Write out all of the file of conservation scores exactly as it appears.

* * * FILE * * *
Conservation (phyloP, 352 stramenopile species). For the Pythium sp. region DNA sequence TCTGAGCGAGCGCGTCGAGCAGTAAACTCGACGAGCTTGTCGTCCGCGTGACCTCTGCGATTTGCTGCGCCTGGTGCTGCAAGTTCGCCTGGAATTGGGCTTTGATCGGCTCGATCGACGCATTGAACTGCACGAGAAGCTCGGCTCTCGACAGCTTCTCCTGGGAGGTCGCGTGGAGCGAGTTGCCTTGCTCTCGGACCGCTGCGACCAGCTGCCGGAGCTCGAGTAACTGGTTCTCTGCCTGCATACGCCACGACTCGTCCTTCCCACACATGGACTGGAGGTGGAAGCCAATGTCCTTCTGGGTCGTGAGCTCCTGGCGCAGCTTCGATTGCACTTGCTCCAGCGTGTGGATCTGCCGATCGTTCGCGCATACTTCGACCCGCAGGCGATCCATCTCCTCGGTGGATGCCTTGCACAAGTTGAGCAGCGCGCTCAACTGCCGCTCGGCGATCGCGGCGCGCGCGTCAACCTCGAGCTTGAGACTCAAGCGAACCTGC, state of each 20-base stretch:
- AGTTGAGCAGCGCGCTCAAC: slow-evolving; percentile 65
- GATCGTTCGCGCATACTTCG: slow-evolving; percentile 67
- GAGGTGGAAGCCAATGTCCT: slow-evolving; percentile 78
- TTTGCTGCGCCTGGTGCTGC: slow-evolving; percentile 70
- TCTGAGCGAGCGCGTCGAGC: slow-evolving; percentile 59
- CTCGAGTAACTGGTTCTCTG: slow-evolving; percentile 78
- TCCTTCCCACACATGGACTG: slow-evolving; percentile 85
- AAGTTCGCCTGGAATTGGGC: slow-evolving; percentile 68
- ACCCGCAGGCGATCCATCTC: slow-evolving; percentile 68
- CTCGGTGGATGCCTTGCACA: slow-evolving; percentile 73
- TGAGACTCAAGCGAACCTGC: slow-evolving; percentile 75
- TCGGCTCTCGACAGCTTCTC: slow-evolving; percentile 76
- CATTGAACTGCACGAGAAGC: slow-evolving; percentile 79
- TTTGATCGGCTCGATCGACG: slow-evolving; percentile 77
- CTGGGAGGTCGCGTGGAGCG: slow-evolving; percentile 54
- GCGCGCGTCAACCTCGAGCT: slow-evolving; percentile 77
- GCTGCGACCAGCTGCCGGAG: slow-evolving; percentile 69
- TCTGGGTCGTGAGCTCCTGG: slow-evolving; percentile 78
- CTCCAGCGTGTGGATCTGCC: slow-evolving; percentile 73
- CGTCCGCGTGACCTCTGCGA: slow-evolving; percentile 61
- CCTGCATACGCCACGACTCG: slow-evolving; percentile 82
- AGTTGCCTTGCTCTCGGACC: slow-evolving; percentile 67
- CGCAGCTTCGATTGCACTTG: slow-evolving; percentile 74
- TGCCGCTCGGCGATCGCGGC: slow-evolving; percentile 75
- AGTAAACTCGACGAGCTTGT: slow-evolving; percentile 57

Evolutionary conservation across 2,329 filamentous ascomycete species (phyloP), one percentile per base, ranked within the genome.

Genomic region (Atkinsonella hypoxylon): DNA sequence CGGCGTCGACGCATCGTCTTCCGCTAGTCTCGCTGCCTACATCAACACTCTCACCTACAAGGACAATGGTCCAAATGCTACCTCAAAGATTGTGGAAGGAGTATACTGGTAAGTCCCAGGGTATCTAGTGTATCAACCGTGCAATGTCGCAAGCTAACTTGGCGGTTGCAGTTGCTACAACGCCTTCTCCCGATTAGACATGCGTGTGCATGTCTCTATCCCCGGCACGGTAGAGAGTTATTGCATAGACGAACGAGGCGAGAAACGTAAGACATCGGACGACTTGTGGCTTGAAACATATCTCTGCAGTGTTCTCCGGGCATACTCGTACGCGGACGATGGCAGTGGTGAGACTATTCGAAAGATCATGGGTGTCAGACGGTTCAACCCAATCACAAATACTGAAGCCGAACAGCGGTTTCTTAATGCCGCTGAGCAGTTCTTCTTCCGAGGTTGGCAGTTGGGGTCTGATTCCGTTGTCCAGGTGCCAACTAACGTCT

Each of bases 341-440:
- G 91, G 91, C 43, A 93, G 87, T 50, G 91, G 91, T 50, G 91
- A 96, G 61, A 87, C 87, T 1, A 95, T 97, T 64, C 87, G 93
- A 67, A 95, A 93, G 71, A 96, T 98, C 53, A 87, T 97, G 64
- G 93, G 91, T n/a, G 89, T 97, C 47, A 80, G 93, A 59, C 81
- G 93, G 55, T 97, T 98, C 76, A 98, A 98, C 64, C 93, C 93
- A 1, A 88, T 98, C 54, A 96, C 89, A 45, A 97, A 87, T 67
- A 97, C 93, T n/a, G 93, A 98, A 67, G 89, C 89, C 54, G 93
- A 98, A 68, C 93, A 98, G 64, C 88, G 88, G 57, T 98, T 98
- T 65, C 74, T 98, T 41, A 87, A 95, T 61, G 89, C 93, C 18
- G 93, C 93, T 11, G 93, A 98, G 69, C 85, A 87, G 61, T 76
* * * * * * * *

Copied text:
Conservation (phyloP, 352 stramenopile species). For the Pythium sp. region DNA sequence TCTGAGCGAGCGCGTCGAGCAGTAAACTCGACGAGCTTGTCGTCCGCGTGACCTCTGCGATTTGCTGCGCCTGGTGCTGCAAGTTCGCCTGGAATTGGGCTTTGATCGGCTCGATCGACGCATTGAACTGCACGAGAAGCTCGGCTCTCGACAGCTTCTCCTGGGAGGTCGCGTGGAGCGAGTTGCCTTGCTCTCGGACCGCTGCGACCAGCTGCCGGAGCTCGAGTAACTGGTTCTCTGCCTGCATACGCCACGACTCGTCCTTCCCACACATGGACTGGAGGTGGAAGCCAATGTCCTTCTGGGTCGTGAGCTCCTGGCGCAGCTTCGATTGCACTTGCTCCAGCGTGTGGATCTGCCGATCGTTCGCGCATACTTCGACCCGCAGGCGATCCATCTCCTCGGTGGATGCCTTGCACAAGTTGAGCAGCGCGCTCAACTGCCGCTCGGCGATCGCGGCGCGCGCGTCAACCTCGAGCTTGAGACTCAAGCGAACCTGC, state of each 20-base stretch:
- AGTTGAGCAGCGCGCTCAAC: slow-evolving; percentile 65
- GATCGTTCGCGCATACTTCG: slow-evolving; percentile 67
- GAGGTGGAAGCCAATGTCCT: slow-evolving; percentile 78
- TTTGCTGCGCCTGGTGCTGC: slow-evolving; percentile 70
- TCTGAGCGAGCGCGTCGAGC: slow-evolving; percentile 59
- CTCGAGTAACTGGTTCTCTG: slow-evolving; percentile 78
- TCCTTCCCACACATGGACTG: slow-evolving; percentile 85
- AAGTTCGCCTGGAATTGGGC: slow-evolving; percentile 68
- ACCCGCAGGCGATCCATCTC: slow-evolving; percentile 68
- CTCGGTGGATGCCTTGCACA: slow-evolving; percentile 73
- TGAGACTCAAGCGAACCTGC: slow-evolving; percentile 75
- TCGGCTCTCGACAGCTTCTC: slow-evolving; percentile 76
- CATTGAACTGCACGAGAAGC: slow-evolving; percentile 79
- TTTGATCGGCTCGATCGACG: slow-evolving; percentile 77
- CTGGGAGGTCGCGTGGAGCG: slow-evolving; percentile 54
- GCGCGCGTCAACCTCGAGCT: slow-evolving; percentile 77
- GCTGCGACCAGCTGCCGGAG: slow-evolving; percentile 69
- TCTGGGTCGTGAGCTCCTGG: slow-evolving; percentile 78
- CTCCAGCGTGTGGATCTGCC: slow-evolving; percentile 73
- CGTCCGCGTGACCTCTGCGA: slow-evolving; percentile 61
- CCTGCATACGCCACGACTCG: slow-evolving; percentile 82
- AGTTGCCTTGCTCTCGGACC: slow-evolving; percentile 67
- CGCAGCTTCGATTGCACTTG: slow-evolving; percentile 74
- TGCCGCTCGGCGATCGCGGC: slow-evolving; percentile 75
- AGTAAACTCGACGAGCTTGT: slow-evolving; percentile 57

Evolutionary conservation across 2,329 filamentous ascomycete species (phyloP), one percentile per base, ranked within the genome.

Genomic region (Atkinsonella hypoxylon): DNA sequence CGGCGTCGACGCATCGTCTTCCGCTAGTCTCGCTGCCTACATCAACACTCTCACCTACAAGGACAATGGTCCAAATGCTACCTCAAAGATTGTGGAAGGAGTATACTGGTAAGTCCCAGGGTATCTAGTGTATCAACCGTGCAATGTCGCAAGCTAACTTGGCGGTTGCAGTTGCTACAACGCCTTCTCCCGATTAGACATGCGTGTGCATGTCTCTATCCCCGGCACGGTAGAGAGTTATTGCATAGACGAACGAGGCGAGAAACGTAAGACATCGGACGACTTGTGGCTTGAAACATATCTCTGCAGTGTTCTCCGGGCATACTCGTACGCGGACGATGGCAGTGGTGAGACTATTCGAAAGATCATGGGTGTCAGACGGTTCAACCCAATCACAAATACTGAAGCCGAACAGCGGTTTCTTAATGCCGCTGAGCAGTTCTTCTTCCGAGGTTGGCAGTTGGGGTCTGATTCCGTTGTCCAGGTGCCAACTAACGTCT

Each of bases 341-440:
- G 91, G 91, C 43, A 93, G 87, T 50, G 91, G 91, T 50, G 91
- A 96, G 61, A 87, C 87, T 1, A 95, T 97, T 64, C 87, G 93
- A 67, A 95, A 93, G 71, A 96, T 98, C 53, A 87, T 97, G 64
- G 93, G 91, T n/a, G 89, T 97, C 47, A 80, G 93, A 59, C 81
- G 93, G 55, T 97, T 98, C 76, A 98, A 98, C 64, C 93, C 93
- A 1, A 88, T 98, C 54, A 96, C 89, A 45, A 97, A 87, T 67
- A 97, C 93, T n/a, G 93, A 98, A 67, G 89, C 89, C 54, G 93
- A 98, A 68, C 93, A 98, G 64, C 88, G 88, G 57, T 98, T 98
- T 65, C 74, T 98, T 41, A 87, A 95, T 61, G 89, C 93, C 18
- G 93, C 93, T 11, G 93, A 98, G 69, C 85, A 87, G 61, T 76